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Apache mod_jk and tomcat with multiple virtual hosts November 22, 2008

Posted by maxmil in : Apache,tomcat , trackback

I recently had to configure a couple of different tomcat web applications as virtual hosts, each with its own domain. Although in my case tomcat is serving all the content of these applications i decided to use mod_jk to clean up the URL's and profit from apache's load balancing.

I found plenty of articles on the web that explained how to install and configure mod_jk with tomcat. However they all mapped an apache virtual host to a root tomcat context. Since i had two different tomcat context this seemed to mean that i would have to install two tomcat instances which was not a ideal solution.

The answer to my dilema was to define two separate hosts in tomcat, each one with its own mod_jk worker and one weapp as its root context. This idea came from Grig Gheorghiu. Thanks Grig!

I thought it would be worth describing the steps i took in a post so that others might benefit.

So here goes… My environment is:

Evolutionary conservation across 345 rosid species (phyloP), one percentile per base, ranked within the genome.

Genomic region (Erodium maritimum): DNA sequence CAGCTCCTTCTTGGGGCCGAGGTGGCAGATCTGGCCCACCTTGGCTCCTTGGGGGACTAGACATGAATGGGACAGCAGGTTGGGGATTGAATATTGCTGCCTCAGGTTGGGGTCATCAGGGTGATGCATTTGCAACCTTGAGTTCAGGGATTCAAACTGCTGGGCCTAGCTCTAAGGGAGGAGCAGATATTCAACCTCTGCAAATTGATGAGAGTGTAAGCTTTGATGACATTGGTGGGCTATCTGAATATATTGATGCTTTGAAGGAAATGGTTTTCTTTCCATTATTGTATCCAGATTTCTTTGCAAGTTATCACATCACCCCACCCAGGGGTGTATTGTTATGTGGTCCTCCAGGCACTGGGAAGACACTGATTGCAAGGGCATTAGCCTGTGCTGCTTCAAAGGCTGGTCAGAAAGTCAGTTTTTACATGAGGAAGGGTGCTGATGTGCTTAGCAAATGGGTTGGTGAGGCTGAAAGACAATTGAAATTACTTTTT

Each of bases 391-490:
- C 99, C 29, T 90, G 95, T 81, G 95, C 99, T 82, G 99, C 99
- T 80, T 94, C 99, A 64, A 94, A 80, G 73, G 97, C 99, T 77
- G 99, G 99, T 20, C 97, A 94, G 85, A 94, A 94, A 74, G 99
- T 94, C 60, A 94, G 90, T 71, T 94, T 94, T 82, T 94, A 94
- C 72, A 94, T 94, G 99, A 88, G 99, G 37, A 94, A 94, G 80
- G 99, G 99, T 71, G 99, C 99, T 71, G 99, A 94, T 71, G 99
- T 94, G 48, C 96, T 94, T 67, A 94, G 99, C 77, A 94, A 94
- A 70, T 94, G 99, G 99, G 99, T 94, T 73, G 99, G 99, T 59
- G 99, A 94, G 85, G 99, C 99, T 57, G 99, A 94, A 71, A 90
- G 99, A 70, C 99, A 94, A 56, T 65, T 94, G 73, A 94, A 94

Debian Lenny, Apache2.2, Tomcat 6.0.16.

http://test.domain1.org must map to webapp-domain1.war
http://test.domain2.org must map to webapp-domain2.war


Step 1: Installation and configuration of apache mod_jk

I run debian so this was as easy as

apt-get install libapache-mod-jk
On other systems this probably involves downloading the mod_jk.so for your apache and loading the module in your htttpd.conf.

You must then proceed to configure a file called workers.properties mod_jk. You need to create a separate worker for each of your domains. Here's my workers.properties file that i saved in /etc/apache. You can find out more about the options available in this file here

workers.tomcat_home=/usr/local/tomcat/apache-tomcat-6.0.16
workers.java_home=/usr/lib/jvm/java-6-sun
ps=/
worker.list=worker1,worker2
worker.worker1.type=ajp13
worker.worker1.host=test.domain1.org
worker.worker1.port=8009
worker.worker2.type=ajp13
worker.worker2.host=test.domain2.org
worker.worker2.port=8009


Step 2: Creation of virtual hosts on apache

Next you should create a couple of virtual hosts on apache. I use name based virtual hosts. More info can be found here.

In my case these didn’t need to have document roots since i let the workers map all requests to tomcat. Note that if you do configure your apache to serve content from within your expanded web application you should take care to make sure that access to WEB-INF is controlled.

Here are my minimal virtual hosts. The JKMount /* lines pass all requests to tomcat. More info on JKMount options can be found here.

<VirtualHost *:80>
   ServerName test.domain1.org
   JkMount /* worker1
</VirtualHost>

<VirtualHost *:80>
   ServerName test.domain2.org
   JkMount /* worker2